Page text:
August 4, 2006

Down on the farm: Franciscan spirituality thrives at Michaela Farm in Oldenburg

By Mary Ann Wyand

OLDENBURG—Naturally curious, Bonnie, Claudia, Hagar and Sarah greet visitors from their side of the fenced-in field at Michaela Farm, hoping for a treat from the garden.

The sheep love people—and vegetable scraps—so they are wonderful ministers of hospitality, which delight the Sisters of St. Francis of Oldenburg, who own and operate the 152-year-old farm on 300 acres just east of the historic Franciscan motherhouse in Franklin County.

Near the sheep pen, a statue of St. Fiacre, the patron saint of gardeners, anchors a birdbath on the center path in a beautiful flower garden not far from the hives where bees produce honey that is harvested for sale.

Farther down the farm’s gravel road, a statue of St. Francis of Assisi graces the center of a prayer labyrinth.

And in the back field, four new bull calves and a heifer—Seeker, Chase, Summer, Mate and Firecracker—graze with the sisters’ herd of beefalo that only return to the nearly century-old brick barn during the winter months.

It is a scenic, peaceful place that exemplifies the sisters’ mission statement for their ministry: “Michaela Farm, embodying the Franciscan spirit, nurtures sustainable relationships among land, plants, animals and humans, and utilizes farm resources to fulfill its goals.”

In keeping with their mission for the farm, Franciscan Sister Marie Nett, who is responsible for the animals and gardens, lovingly cares for the livestock and prays over the seeds before planting them.

The sisters respect the delicate balance of nature that enables them to grow organic produce for the motherhouse and help stock a local food pantry through their Farm Fresh Community Supported Agriculture ministry.

Franciscan Sister Ann Marie Quinn, who is responsible for farm programs

and public relations, welcomes visitors, students and volunteers that come to learn about organic food production and care of the environment, experience spiritual renewal, and help the sisters and associates with farm chores.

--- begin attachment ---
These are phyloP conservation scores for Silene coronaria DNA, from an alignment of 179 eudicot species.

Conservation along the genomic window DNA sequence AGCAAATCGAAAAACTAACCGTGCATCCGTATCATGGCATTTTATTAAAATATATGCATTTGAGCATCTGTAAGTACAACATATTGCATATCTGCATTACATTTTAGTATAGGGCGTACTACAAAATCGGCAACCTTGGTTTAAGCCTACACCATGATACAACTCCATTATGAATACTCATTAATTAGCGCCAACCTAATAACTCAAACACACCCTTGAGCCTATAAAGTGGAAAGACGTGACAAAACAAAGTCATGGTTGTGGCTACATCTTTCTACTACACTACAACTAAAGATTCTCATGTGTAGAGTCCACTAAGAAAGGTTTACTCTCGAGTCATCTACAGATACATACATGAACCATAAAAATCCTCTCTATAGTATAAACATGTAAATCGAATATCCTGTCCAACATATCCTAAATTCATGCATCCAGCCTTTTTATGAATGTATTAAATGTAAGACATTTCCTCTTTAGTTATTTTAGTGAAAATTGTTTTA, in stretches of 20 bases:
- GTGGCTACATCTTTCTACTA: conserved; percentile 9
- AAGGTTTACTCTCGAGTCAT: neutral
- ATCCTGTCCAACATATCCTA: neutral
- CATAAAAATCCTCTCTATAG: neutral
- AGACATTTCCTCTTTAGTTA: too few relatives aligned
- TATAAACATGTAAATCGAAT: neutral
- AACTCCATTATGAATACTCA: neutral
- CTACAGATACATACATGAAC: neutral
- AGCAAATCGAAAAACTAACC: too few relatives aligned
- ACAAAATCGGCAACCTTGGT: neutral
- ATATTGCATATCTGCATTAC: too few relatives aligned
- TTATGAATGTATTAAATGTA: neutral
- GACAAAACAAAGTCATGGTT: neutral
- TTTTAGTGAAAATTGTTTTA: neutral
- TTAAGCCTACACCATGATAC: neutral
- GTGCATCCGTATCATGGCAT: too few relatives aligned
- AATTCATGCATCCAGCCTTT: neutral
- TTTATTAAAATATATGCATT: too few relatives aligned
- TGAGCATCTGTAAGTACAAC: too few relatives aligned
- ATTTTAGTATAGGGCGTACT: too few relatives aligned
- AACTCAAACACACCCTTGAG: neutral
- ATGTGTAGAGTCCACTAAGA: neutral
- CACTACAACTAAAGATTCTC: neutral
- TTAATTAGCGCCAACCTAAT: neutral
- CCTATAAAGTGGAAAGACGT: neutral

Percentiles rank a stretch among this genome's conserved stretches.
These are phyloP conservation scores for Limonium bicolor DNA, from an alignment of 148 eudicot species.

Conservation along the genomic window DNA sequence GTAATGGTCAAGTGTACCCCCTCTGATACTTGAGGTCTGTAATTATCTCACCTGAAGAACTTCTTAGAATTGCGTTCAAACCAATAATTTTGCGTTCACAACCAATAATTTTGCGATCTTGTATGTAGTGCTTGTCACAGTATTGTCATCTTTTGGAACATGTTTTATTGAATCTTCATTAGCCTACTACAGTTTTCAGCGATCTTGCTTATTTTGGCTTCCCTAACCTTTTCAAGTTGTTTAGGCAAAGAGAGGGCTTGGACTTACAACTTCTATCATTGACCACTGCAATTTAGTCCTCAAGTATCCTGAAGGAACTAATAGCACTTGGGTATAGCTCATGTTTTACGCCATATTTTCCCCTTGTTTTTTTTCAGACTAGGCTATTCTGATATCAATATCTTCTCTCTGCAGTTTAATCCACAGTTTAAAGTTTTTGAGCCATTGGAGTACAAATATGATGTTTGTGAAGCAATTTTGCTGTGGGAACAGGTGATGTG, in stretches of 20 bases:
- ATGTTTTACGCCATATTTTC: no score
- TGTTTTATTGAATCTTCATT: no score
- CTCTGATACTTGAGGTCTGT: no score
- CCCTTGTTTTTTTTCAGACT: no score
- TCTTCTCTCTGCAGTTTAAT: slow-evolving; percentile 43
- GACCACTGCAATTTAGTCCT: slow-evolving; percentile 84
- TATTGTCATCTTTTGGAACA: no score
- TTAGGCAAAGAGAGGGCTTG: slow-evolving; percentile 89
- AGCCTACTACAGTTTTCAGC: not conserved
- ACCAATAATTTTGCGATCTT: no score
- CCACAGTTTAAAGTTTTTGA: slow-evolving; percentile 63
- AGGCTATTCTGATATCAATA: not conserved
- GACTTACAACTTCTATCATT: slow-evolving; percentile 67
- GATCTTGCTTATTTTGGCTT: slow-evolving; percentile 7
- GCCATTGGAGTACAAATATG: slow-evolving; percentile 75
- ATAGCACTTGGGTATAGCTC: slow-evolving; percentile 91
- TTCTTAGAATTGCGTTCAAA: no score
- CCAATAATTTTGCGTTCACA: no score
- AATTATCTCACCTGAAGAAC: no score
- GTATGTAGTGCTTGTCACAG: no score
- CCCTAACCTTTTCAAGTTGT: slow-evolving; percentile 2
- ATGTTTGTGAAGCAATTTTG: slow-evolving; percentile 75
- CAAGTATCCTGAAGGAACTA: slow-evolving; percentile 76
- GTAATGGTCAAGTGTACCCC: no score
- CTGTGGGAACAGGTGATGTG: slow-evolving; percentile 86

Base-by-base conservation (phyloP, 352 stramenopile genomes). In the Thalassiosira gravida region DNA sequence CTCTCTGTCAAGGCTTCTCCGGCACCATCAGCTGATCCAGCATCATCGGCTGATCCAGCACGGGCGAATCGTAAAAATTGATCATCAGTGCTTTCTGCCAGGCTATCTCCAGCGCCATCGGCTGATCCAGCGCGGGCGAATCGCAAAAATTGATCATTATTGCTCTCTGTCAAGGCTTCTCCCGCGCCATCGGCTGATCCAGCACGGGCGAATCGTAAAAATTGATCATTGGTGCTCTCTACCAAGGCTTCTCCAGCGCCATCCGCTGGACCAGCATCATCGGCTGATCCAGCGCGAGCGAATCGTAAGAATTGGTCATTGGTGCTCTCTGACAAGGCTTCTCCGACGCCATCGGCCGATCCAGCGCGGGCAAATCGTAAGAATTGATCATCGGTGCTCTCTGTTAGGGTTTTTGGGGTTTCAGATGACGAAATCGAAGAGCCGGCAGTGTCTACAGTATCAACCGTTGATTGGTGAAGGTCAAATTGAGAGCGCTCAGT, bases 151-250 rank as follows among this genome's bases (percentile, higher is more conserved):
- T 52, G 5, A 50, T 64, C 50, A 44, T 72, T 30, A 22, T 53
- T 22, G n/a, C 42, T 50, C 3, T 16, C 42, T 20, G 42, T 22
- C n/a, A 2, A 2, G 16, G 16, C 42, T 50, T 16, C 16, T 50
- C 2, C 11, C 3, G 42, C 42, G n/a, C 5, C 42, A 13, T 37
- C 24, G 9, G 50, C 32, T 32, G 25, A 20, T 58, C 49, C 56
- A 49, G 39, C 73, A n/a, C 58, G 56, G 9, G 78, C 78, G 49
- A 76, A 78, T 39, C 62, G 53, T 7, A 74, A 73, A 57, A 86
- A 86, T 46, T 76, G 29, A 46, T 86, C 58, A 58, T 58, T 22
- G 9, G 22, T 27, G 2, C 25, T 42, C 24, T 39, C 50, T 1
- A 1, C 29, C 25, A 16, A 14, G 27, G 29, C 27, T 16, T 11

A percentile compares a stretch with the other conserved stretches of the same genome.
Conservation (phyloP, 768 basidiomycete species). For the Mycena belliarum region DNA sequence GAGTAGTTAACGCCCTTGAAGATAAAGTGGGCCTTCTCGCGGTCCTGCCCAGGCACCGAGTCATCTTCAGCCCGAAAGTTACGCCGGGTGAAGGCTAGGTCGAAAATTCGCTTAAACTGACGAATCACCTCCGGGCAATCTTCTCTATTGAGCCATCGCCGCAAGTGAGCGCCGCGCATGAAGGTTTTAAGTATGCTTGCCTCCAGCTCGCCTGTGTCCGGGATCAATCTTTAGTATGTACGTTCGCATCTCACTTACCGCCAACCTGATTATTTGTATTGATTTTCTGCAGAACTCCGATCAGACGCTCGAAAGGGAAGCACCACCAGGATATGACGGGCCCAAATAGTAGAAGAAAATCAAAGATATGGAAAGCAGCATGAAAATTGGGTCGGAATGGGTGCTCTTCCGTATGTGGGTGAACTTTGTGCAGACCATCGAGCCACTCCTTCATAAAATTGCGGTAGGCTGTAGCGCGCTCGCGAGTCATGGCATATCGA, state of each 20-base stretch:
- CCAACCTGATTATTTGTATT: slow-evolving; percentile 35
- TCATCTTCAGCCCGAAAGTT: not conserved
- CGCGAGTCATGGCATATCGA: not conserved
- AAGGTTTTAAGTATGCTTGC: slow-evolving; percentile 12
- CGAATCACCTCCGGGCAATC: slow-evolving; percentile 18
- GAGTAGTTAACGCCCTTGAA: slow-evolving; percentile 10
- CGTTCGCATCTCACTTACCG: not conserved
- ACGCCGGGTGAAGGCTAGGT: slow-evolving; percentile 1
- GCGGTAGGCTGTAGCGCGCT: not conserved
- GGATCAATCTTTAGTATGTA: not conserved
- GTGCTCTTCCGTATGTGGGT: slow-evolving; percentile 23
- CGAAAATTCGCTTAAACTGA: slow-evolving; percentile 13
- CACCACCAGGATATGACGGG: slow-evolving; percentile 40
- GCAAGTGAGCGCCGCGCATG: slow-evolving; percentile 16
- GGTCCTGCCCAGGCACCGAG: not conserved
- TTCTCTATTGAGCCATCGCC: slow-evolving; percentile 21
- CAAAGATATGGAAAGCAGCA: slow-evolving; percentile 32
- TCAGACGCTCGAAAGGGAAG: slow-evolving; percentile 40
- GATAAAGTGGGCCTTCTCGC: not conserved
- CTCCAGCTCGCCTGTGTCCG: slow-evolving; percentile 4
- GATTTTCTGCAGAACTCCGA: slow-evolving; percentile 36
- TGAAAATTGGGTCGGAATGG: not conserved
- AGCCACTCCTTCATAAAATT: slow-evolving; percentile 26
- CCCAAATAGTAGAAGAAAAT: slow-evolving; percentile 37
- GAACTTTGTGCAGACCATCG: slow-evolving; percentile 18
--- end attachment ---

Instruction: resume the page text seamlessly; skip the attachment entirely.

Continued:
Adults and children are invited to participate in Volunteer Work Day from 9 a.m. until 3 p.m. on the third Saturday of each month.

The sisters’ Web site for the farm explains that, “Merging agriculture, education and spirituality, Michaela Farm builds on and enfleshes the Franciscan value of ‘just relationships with all Creation.’ This value is core to our attitudes toward Earth [and] is a source of inspiration and motivation for our work.”

The sisters express this value through simple living, seeing all creation as “kin,” respectfully using resources, striving for sustainability, expressing gratitude, offering hospitality and sharing with others.

The farm was founded by the sisters in 1854 and at its peak provided water, beef, pork, chicken, dairy products, fresh fruits and vegetables for the motherhouse and the sisters’ Oldenburg Academy of the Immaculate Conception.

During the 1970s, the sisters cut back on farm operations then leased the land to local farmers in 1987. Four years later, the sisters began a revitalization plan that was motivated by environmental concerns then named the farm for Franciscan Sister Michaela Lindemann, who was the first farm manager.

Now, four Franciscans share farm management and programming responsibilities. Sister Ann Marie and Sister Marie work with Sister Carolyn Hoff, who coordinates volunteers, maintenance and facilities, and Sister Claire Whalen, who is responsible for the community supported agriculture program that shares locally grown organic food with low-income people.

Educational tours and programs enable students to learn about God’s creation, experience farm chores, enjoy rural life and talk with some of the sisters about their environmental ministry.

“Everything we do comes out of our spiritual beliefs and sense of kinship with the land—plants, animals, people, etc.—that sense of right relationship,” Sister Ann Marie explained. “Last year’s program theme was ‘The Plant Kingdom.’ This year’s theme is ‘The Animal Kingdom.’ We offer programs every month. We encourage Scouts, schools, home-schoolers and other groups to come and experience the farm.”

Last April, Our Lady of Lourdes seventh-grader Casiana Warfield of Indianapolis enjoyed a service field trip to Michaela Farm with her classmates.

Reflecting on her experiences in an essay, Casiana wrote about how she loved seeing the animals, helping with chores and eating lunch at the farm as well as visiting the sisters at the motherhouse.

“It was so quiet up there,” she wrote about the farm. “I could probably hear a pin drop. Once we were done enjoying the serene gardens, we drove over to the convent to meet the nuns. I met the former principal of Lourdes [school] there, Sister Inez [Schuman.] It was a fun field trip.

“On the ride back to school,” Casiana wrote, “I thought about what this experience has taught me. I learned the importance of a hard day’s work and what it felt like to get it done. I learned how good it feels to know you are helping many people with just a little effort. I realized what a spiritual place Michaela Farm is—a place where you can help the less fortunate, a place where you can feel appreciated, a place where God’s work is truly done.”

(For more information about programs and activities at Michaela Farm during the summer and fall months, log on to the Sisters of St. Francis of Oldenburg Web site at, send an e-mail to the sisters at or call the farm at 812-933-0661.) †


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